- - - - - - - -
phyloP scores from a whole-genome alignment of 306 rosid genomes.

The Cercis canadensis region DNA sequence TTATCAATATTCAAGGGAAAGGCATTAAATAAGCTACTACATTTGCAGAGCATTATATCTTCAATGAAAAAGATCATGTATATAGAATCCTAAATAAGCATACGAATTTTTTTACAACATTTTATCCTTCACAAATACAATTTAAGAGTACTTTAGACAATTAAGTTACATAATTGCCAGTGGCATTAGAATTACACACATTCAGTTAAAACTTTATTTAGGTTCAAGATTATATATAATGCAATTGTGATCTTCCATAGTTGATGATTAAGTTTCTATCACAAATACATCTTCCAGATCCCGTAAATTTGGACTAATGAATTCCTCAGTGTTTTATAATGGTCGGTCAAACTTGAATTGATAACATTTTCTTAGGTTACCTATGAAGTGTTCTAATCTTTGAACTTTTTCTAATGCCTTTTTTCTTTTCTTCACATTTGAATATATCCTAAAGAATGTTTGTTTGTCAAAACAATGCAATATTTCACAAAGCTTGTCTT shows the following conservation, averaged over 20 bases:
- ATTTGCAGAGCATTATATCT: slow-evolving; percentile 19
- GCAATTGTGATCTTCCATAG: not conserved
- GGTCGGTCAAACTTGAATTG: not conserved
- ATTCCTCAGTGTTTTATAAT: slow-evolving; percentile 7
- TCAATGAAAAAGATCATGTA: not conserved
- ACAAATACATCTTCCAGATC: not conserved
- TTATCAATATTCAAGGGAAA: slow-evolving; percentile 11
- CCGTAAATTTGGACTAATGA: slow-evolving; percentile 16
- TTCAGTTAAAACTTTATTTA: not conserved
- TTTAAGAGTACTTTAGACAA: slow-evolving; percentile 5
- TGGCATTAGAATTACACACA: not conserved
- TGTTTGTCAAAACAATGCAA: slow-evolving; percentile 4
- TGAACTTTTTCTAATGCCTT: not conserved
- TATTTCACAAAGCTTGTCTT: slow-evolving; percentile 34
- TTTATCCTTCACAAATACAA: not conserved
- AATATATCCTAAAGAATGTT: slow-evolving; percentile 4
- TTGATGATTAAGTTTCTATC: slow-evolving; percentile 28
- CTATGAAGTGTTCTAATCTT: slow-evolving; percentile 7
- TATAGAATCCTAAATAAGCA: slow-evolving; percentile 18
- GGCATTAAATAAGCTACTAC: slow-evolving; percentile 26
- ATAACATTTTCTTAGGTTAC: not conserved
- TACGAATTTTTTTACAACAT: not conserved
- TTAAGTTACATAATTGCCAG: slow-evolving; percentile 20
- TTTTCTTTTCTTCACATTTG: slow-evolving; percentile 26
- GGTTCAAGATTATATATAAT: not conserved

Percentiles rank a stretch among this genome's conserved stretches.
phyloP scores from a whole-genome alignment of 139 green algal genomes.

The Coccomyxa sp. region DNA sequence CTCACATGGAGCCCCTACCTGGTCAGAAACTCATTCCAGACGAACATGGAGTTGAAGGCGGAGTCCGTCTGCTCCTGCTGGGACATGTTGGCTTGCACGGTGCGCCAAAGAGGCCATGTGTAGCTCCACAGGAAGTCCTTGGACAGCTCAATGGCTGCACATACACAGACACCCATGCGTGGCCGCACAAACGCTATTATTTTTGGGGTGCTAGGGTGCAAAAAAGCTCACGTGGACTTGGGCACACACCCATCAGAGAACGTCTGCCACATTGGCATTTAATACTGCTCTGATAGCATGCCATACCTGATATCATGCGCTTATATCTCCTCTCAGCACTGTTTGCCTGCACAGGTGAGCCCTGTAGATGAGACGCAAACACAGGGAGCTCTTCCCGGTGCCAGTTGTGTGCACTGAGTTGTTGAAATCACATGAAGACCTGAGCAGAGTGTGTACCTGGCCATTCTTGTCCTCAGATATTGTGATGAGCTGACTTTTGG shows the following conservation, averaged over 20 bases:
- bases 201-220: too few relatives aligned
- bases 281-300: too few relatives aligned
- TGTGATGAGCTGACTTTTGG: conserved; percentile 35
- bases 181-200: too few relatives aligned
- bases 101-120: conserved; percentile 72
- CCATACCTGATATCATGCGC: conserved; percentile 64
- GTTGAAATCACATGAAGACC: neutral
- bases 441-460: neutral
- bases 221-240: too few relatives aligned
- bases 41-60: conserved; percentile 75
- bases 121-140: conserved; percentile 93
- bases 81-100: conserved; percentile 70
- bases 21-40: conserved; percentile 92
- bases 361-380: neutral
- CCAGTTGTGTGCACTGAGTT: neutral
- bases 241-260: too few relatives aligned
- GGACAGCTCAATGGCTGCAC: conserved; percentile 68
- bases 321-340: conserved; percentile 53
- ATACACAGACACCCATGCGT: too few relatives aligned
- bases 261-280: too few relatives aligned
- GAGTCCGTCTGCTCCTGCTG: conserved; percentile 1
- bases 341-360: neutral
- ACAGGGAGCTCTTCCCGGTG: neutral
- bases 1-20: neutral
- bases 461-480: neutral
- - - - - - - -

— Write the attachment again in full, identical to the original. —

phyloP scores from a whole-genome alignment of 306 rosid genomes.

The Cercis canadensis region DNA sequence TTATCAATATTCAAGGGAAAGGCATTAAATAAGCTACTACATTTGCAGAGCATTATATCTTCAATGAAAAAGATCATGTATATAGAATCCTAAATAAGCATACGAATTTTTTTACAACATTTTATCCTTCACAAATACAATTTAAGAGTACTTTAGACAATTAAGTTACATAATTGCCAGTGGCATTAGAATTACACACATTCAGTTAAAACTTTATTTAGGTTCAAGATTATATATAATGCAATTGTGATCTTCCATAGTTGATGATTAAGTTTCTATCACAAATACATCTTCCAGATCCCGTAAATTTGGACTAATGAATTCCTCAGTGTTTTATAATGGTCGGTCAAACTTGAATTGATAACATTTTCTTAGGTTACCTATGAAGTGTTCTAATCTTTGAACTTTTTCTAATGCCTTTTTTCTTTTCTTCACATTTGAATATATCCTAAAGAATGTTTGTTTGTCAAAACAATGCAATATTTCACAAAGCTTGTCTT shows the following conservation, averaged over 20 bases:
- ATTTGCAGAGCATTATATCT: slow-evolving; percentile 19
- GCAATTGTGATCTTCCATAG: not conserved
- GGTCGGTCAAACTTGAATTG: not conserved
- ATTCCTCAGTGTTTTATAAT: slow-evolving; percentile 7
- TCAATGAAAAAGATCATGTA: not conserved
- ACAAATACATCTTCCAGATC: not conserved
- TTATCAATATTCAAGGGAAA: slow-evolving; percentile 11
- CCGTAAATTTGGACTAATGA: slow-evolving; percentile 16
- TTCAGTTAAAACTTTATTTA: not conserved
- TTTAAGAGTACTTTAGACAA: slow-evolving; percentile 5
- TGGCATTAGAATTACACACA: not conserved
- TGTTTGTCAAAACAATGCAA: slow-evolving; percentile 4
- TGAACTTTTTCTAATGCCTT: not conserved
- TATTTCACAAAGCTTGTCTT: slow-evolving; percentile 34
- TTTATCCTTCACAAATACAA: not conserved
- AATATATCCTAAAGAATGTT: slow-evolving; percentile 4
- TTGATGATTAAGTTTCTATC: slow-evolving; percentile 28
- CTATGAAGTGTTCTAATCTT: slow-evolving; percentile 7
- TATAGAATCCTAAATAAGCA: slow-evolving; percentile 18
- GGCATTAAATAAGCTACTAC: slow-evolving; percentile 26
- ATAACATTTTCTTAGGTTAC: not conserved
- TACGAATTTTTTTACAACAT: not conserved
- TTAAGTTACATAATTGCCAG: slow-evolving; percentile 20
- TTTTCTTTTCTTCACATTTG: slow-evolving; percentile 26
- GGTTCAAGATTATATATAAT: not conserved

Percentiles rank a stretch among this genome's conserved stretches.
phyloP scores from a whole-genome alignment of 139 green algal genomes.

The Coccomyxa sp. region DNA sequence CTCACATGGAGCCCCTACCTGGTCAGAAACTCATTCCAGACGAACATGGAGTTGAAGGCGGAGTCCGTCTGCTCCTGCTGGGACATGTTGGCTTGCACGGTGCGCCAAAGAGGCCATGTGTAGCTCCACAGGAAGTCCTTGGACAGCTCAATGGCTGCACATACACAGACACCCATGCGTGGCCGCACAAACGCTATTATTTTTGGGGTGCTAGGGTGCAAAAAAGCTCACGTGGACTTGGGCACACACCCATCAGAGAACGTCTGCCACATTGGCATTTAATACTGCTCTGATAGCATGCCATACCTGATATCATGCGCTTATATCTCCTCTCAGCACTGTTTGCCTGCACAGGTGAGCCCTGTAGATGAGACGCAAACACAGGGAGCTCTTCCCGGTGCCAGTTGTGTGCACTGAGTTGTTGAAATCACATGAAGACCTGAGCAGAGTGTGTACCTGGCCATTCTTGTCCTCAGATATTGTGATGAGCTGACTTTTGG shows the following conservation, averaged over 20 bases:
- bases 201-220: too few relatives aligned
- bases 281-300: too few relatives aligned
- TGTGATGAGCTGACTTTTGG: conserved; percentile 35
- bases 181-200: too few relatives aligned
- bases 101-120: conserved; percentile 72
- CCATACCTGATATCATGCGC: conserved; percentile 64
- GTTGAAATCACATGAAGACC: neutral
- bases 441-460: neutral
- bases 221-240: too few relatives aligned
- bases 41-60: conserved; percentile 75
- bases 121-140: conserved; percentile 93
- bases 81-100: conserved; percentile 70
- bases 21-40: conserved; percentile 92
- bases 361-380: neutral
- CCAGTTGTGTGCACTGAGTT: neutral
- bases 241-260: too few relatives aligned
- GGACAGCTCAATGGCTGCAC: conserved; percentile 68
- bases 321-340: conserved; percentile 53
- ATACACAGACACCCATGCGT: too few relatives aligned
- bases 261-280: too few relatives aligned
- GAGTCCGTCTGCTCCTGCTG: conserved; percentile 1
- bases 341-360: neutral
- ACAGGGAGCTCTTCCCGGTG: neutral
- bases 1-20: neutral
- bases 461-480: neutral